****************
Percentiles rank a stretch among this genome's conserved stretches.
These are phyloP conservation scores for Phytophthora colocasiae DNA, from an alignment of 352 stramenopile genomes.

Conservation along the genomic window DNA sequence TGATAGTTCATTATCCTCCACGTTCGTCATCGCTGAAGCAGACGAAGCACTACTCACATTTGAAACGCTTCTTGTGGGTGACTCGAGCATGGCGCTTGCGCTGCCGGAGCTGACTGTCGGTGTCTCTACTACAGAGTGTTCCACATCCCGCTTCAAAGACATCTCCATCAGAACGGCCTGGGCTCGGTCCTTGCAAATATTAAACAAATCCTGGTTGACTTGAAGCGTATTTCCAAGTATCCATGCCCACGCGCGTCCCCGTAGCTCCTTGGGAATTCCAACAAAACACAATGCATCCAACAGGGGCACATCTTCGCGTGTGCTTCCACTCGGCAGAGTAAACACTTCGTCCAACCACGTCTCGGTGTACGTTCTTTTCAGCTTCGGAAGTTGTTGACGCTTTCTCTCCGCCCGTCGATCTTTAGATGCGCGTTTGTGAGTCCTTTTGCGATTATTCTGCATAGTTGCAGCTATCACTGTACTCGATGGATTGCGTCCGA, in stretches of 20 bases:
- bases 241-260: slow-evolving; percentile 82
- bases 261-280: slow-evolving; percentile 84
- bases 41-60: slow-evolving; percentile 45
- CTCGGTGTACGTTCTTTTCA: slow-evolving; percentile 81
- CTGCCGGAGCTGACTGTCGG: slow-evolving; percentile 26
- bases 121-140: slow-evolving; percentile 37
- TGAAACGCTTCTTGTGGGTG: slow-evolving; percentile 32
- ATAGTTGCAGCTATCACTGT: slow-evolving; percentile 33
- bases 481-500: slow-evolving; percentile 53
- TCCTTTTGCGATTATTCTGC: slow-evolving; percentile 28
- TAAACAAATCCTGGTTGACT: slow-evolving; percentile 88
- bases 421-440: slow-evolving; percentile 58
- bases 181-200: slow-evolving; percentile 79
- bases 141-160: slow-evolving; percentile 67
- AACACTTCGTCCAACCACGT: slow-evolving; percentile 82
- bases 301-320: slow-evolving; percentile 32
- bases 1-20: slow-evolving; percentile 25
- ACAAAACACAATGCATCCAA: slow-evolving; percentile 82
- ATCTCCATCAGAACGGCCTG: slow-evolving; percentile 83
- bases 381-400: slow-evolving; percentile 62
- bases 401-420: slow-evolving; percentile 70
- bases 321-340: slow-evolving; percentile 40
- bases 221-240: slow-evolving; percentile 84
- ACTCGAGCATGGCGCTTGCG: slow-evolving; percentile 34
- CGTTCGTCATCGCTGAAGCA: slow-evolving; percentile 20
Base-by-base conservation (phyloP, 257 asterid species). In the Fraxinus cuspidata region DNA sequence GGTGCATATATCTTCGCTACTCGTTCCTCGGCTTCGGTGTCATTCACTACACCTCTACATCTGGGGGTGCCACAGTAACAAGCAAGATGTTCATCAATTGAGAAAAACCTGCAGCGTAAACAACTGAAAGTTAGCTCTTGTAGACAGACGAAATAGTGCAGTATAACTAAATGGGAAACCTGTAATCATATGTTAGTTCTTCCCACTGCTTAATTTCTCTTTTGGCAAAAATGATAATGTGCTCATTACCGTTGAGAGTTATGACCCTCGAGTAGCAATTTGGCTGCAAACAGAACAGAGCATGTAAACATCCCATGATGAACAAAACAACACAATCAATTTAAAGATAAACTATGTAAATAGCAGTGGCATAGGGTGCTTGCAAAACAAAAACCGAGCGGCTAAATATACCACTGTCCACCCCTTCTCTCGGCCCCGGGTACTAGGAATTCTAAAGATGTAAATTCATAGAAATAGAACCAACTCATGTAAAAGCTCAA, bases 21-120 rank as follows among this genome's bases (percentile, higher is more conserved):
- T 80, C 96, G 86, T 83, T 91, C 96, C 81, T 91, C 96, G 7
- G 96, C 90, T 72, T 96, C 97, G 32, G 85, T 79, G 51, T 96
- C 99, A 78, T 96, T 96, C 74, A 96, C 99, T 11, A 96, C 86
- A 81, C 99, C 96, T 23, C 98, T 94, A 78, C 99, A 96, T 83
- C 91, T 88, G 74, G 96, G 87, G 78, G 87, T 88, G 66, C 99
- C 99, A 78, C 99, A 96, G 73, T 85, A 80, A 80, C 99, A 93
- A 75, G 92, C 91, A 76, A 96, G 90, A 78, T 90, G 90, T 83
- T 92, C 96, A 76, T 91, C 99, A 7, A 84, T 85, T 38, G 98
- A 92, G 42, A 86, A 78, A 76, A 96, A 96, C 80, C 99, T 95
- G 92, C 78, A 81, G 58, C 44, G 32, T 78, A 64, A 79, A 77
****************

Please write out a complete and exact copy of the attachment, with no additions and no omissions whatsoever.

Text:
Percentiles rank a stretch among this genome's conserved stretches.
These are phyloP conservation scores for Phytophthora colocasiae DNA, from an alignment of 352 stramenopile genomes.

Conservation along the genomic window DNA sequence TGATAGTTCATTATCCTCCACGTTCGTCATCGCTGAAGCAGACGAAGCACTACTCACATTTGAAACGCTTCTTGTGGGTGACTCGAGCATGGCGCTTGCGCTGCCGGAGCTGACTGTCGGTGTCTCTACTACAGAGTGTTCCACATCCCGCTTCAAAGACATCTCCATCAGAACGGCCTGGGCTCGGTCCTTGCAAATATTAAACAAATCCTGGTTGACTTGAAGCGTATTTCCAAGTATCCATGCCCACGCGCGTCCCCGTAGCTCCTTGGGAATTCCAACAAAACACAATGCATCCAACAGGGGCACATCTTCGCGTGTGCTTCCACTCGGCAGAGTAAACACTTCGTCCAACCACGTCTCGGTGTACGTTCTTTTCAGCTTCGGAAGTTGTTGACGCTTTCTCTCCGCCCGTCGATCTTTAGATGCGCGTTTGTGAGTCCTTTTGCGATTATTCTGCATAGTTGCAGCTATCACTGTACTCGATGGATTGCGTCCGA, in stretches of 20 bases:
- bases 241-260: slow-evolving; percentile 82
- bases 261-280: slow-evolving; percentile 84
- bases 41-60: slow-evolving; percentile 45
- CTCGGTGTACGTTCTTTTCA: slow-evolving; percentile 81
- CTGCCGGAGCTGACTGTCGG: slow-evolving; percentile 26
- bases 121-140: slow-evolving; percentile 37
- TGAAACGCTTCTTGTGGGTG: slow-evolving; percentile 32
- ATAGTTGCAGCTATCACTGT: slow-evolving; percentile 33
- bases 481-500: slow-evolving; percentile 53
- TCCTTTTGCGATTATTCTGC: slow-evolving; percentile 28
- TAAACAAATCCTGGTTGACT: slow-evolving; percentile 88
- bases 421-440: slow-evolving; percentile 58
- bases 181-200: slow-evolving; percentile 79
- bases 141-160: slow-evolving; percentile 67
- AACACTTCGTCCAACCACGT: slow-evolving; percentile 82
- bases 301-320: slow-evolving; percentile 32
- bases 1-20: slow-evolving; percentile 25
- ACAAAACACAATGCATCCAA: slow-evolving; percentile 82
- ATCTCCATCAGAACGGCCTG: slow-evolving; percentile 83
- bases 381-400: slow-evolving; percentile 62
- bases 401-420: slow-evolving; percentile 70
- bases 321-340: slow-evolving; percentile 40
- bases 221-240: slow-evolving; percentile 84
- ACTCGAGCATGGCGCTTGCG: slow-evolving; percentile 34
- CGTTCGTCATCGCTGAAGCA: slow-evolving; percentile 20
Base-by-base conservation (phyloP, 257 asterid species). In the Fraxinus cuspidata region DNA sequence GGTGCATATATCTTCGCTACTCGTTCCTCGGCTTCGGTGTCATTCACTACACCTCTACATCTGGGGGTGCCACAGTAACAAGCAAGATGTTCATCAATTGAGAAAAACCTGCAGCGTAAACAACTGAAAGTTAGCTCTTGTAGACAGACGAAATAGTGCAGTATAACTAAATGGGAAACCTGTAATCATATGTTAGTTCTTCCCACTGCTTAATTTCTCTTTTGGCAAAAATGATAATGTGCTCATTACCGTTGAGAGTTATGACCCTCGAGTAGCAATTTGGCTGCAAACAGAACAGAGCATGTAAACATCCCATGATGAACAAAACAACACAATCAATTTAAAGATAAACTATGTAAATAGCAGTGGCATAGGGTGCTTGCAAAACAAAAACCGAGCGGCTAAATATACCACTGTCCACCCCTTCTCTCGGCCCCGGGTACTAGGAATTCTAAAGATGTAAATTCATAGAAATAGAACCAACTCATGTAAAAGCTCAA, bases 21-120 rank as follows among this genome's bases (percentile, higher is more conserved):
- T 80, C 96, G 86, T 83, T 91, C 96, C 81, T 91, C 96, G 7
- G 96, C 90, T 72, T 96, C 97, G 32, G 85, T 79, G 51, T 96
- C 99, A 78, T 96, T 96, C 74, A 96, C 99, T 11, A 96, C 86
- A 81, C 99, C 96, T 23, C 98, T 94, A 78, C 99, A 96, T 83
- C 91, T 88, G 74, G 96, G 87, G 78, G 87, T 88, G 66, C 99
- C 99, A 78, C 99, A 96, G 73, T 85, A 80, A 80, C 99, A 93
- A 75, G 92, C 91, A 76, A 96, G 90, A 78, T 90, G 90, T 83
- T 92, C 96, A 76, T 91, C 99, A 7, A 84, T 85, T 38, G 98
- A 92, G 42, A 86, A 78, A 76, A 96, A 96, C 80, C 99, T 95
- G 92, C 78, A 81, G 58, C 44, G 32, T 78, A 64, A 79, A 77